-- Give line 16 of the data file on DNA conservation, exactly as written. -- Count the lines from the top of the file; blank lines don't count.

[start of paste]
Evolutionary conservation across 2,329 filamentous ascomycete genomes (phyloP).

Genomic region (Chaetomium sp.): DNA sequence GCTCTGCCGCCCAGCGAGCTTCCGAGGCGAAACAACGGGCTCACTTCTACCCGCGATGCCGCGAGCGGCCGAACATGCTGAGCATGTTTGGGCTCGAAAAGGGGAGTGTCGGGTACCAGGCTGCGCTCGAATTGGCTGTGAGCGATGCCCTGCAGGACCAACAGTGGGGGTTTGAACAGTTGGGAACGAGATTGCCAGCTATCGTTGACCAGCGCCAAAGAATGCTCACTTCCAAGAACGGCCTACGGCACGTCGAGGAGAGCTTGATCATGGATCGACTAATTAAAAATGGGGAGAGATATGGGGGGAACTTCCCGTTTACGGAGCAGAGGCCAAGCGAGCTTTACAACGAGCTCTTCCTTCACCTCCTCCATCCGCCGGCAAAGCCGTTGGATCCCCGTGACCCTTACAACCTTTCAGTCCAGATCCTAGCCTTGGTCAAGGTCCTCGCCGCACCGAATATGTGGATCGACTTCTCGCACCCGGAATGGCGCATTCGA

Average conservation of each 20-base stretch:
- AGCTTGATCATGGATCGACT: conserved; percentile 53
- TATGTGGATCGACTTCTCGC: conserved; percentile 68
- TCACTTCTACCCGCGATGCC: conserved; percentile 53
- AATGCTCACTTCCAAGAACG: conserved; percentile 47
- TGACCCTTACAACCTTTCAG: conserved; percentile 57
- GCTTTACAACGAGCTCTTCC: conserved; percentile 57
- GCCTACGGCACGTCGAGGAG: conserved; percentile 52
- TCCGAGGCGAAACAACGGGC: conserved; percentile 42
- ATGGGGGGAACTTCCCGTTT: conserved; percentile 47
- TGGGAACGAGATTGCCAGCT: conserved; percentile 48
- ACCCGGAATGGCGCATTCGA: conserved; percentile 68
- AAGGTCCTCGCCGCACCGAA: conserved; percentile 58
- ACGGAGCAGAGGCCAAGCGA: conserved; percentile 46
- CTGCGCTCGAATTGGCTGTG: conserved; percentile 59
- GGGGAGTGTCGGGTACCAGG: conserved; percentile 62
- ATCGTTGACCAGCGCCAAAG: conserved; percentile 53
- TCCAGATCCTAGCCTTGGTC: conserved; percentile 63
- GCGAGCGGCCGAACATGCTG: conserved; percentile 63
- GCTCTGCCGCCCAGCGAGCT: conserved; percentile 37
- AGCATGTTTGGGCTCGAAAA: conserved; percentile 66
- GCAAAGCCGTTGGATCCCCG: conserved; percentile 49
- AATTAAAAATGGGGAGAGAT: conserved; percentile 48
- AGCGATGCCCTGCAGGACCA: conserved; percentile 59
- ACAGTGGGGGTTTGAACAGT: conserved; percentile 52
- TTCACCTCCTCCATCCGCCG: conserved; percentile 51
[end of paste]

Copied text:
- ACGGAGCAGAGGCCAAGCGA: conserved; percentile 46